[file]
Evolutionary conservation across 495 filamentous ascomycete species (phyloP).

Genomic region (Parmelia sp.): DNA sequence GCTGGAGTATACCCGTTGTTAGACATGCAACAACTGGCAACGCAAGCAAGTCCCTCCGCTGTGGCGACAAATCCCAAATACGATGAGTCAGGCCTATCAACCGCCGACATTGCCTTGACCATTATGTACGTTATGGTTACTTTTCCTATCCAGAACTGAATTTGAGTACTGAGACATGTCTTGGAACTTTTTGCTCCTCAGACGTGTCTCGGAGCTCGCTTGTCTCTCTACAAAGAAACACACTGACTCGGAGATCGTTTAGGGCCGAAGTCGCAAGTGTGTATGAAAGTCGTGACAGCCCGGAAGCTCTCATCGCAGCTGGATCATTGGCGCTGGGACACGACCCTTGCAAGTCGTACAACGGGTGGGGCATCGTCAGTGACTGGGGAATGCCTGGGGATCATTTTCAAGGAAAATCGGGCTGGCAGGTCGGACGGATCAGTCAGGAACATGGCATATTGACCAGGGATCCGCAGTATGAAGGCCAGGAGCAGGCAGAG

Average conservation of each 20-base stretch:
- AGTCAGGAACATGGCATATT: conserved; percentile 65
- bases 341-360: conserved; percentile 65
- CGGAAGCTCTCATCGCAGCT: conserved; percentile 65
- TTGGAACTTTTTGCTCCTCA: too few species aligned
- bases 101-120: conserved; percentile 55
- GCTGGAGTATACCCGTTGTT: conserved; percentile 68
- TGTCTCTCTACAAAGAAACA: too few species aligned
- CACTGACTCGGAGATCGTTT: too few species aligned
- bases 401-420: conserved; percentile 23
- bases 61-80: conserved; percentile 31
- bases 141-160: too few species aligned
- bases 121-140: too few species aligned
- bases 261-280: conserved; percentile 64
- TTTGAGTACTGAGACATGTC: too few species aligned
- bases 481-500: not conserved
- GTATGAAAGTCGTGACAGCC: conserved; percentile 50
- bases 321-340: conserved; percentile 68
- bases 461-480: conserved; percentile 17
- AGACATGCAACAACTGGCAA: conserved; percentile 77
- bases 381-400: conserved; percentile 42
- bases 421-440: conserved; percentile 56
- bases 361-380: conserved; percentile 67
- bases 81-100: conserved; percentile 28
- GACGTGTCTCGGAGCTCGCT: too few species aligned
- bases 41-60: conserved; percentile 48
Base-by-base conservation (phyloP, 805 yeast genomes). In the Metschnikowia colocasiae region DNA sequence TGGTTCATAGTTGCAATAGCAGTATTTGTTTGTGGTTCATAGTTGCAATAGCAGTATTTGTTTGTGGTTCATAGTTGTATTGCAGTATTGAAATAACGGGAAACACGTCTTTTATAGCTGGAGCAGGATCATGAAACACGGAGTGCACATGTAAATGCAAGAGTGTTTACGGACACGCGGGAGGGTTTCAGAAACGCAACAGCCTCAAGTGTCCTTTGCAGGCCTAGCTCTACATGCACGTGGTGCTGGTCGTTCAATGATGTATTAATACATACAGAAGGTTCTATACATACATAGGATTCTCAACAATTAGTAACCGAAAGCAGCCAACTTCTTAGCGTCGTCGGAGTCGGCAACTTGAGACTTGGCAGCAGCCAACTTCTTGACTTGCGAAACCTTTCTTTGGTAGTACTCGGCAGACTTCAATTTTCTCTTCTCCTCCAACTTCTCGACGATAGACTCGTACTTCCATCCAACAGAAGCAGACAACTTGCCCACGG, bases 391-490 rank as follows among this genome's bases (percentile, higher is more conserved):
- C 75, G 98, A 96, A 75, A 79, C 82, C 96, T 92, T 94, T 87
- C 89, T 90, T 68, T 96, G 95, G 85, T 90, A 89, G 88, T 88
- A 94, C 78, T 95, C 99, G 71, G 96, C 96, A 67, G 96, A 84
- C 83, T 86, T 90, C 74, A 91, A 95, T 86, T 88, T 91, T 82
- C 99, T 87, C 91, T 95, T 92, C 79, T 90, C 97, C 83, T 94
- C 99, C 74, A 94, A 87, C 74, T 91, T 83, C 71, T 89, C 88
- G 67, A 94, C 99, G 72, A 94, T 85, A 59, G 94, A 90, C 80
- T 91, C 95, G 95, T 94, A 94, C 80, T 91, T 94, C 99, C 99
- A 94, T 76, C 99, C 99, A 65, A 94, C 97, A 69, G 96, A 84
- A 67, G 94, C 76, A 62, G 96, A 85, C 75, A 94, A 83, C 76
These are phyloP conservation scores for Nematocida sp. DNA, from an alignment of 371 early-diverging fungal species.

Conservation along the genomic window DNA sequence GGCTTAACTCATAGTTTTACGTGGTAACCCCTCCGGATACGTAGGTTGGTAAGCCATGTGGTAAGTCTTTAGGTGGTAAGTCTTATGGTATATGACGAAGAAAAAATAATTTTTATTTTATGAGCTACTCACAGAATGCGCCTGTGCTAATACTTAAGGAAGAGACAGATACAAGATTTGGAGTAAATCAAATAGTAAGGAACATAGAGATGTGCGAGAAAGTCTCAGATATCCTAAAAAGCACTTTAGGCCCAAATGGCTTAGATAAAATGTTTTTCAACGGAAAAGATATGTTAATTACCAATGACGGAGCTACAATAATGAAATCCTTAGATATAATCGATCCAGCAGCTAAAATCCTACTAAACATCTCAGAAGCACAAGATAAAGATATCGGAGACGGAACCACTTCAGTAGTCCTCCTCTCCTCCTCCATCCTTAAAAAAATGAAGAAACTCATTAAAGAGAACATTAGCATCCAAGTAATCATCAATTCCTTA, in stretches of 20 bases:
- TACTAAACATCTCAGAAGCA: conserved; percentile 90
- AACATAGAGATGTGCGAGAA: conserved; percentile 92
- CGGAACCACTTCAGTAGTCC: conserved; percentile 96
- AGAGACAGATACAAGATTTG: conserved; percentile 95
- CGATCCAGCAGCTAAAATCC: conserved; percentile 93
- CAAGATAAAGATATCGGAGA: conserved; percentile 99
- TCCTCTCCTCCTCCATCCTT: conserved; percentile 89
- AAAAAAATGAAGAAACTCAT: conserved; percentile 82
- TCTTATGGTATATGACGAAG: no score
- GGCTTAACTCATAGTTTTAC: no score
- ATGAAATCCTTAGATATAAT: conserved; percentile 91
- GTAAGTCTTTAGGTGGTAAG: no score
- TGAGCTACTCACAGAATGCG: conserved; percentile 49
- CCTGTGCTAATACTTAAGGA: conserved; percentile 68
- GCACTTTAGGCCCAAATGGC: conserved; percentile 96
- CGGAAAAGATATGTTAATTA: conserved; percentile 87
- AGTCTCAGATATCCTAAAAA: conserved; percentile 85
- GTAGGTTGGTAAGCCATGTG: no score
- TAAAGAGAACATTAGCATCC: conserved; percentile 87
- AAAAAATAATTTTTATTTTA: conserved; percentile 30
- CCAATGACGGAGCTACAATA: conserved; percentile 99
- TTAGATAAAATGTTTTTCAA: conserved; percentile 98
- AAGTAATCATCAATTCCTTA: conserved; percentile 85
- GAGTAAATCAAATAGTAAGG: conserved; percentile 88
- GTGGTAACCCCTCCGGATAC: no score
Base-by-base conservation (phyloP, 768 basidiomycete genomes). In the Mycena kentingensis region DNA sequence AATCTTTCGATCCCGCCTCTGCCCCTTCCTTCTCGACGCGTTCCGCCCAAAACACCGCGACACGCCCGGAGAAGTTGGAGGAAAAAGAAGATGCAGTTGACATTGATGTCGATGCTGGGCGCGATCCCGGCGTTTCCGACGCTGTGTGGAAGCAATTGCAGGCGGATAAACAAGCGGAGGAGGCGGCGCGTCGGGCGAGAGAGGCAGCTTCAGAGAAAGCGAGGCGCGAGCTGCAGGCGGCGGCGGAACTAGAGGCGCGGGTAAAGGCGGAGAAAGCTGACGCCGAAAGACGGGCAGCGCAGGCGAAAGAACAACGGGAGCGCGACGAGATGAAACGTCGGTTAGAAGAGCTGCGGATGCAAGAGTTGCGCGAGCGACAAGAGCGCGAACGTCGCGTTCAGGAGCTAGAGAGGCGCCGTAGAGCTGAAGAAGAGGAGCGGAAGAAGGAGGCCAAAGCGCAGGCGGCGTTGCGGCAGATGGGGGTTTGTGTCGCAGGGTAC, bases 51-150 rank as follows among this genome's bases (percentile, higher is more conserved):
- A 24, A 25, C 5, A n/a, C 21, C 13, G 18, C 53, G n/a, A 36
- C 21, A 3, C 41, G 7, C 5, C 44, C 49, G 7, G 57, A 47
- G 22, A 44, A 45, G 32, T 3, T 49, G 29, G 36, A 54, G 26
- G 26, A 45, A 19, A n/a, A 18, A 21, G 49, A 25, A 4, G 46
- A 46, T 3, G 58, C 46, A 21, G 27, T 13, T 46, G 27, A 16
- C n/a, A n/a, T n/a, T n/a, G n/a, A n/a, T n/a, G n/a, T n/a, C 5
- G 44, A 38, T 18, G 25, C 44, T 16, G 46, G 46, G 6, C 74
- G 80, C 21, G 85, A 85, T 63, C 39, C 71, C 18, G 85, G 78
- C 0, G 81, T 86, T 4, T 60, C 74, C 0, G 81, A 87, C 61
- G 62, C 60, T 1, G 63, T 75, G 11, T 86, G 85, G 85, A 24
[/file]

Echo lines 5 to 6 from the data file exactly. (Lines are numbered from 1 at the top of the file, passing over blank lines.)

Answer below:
- bases 341-360: conserved; percentile 65
- CGGAAGCTCTCATCGCAGCT: conserved; percentile 65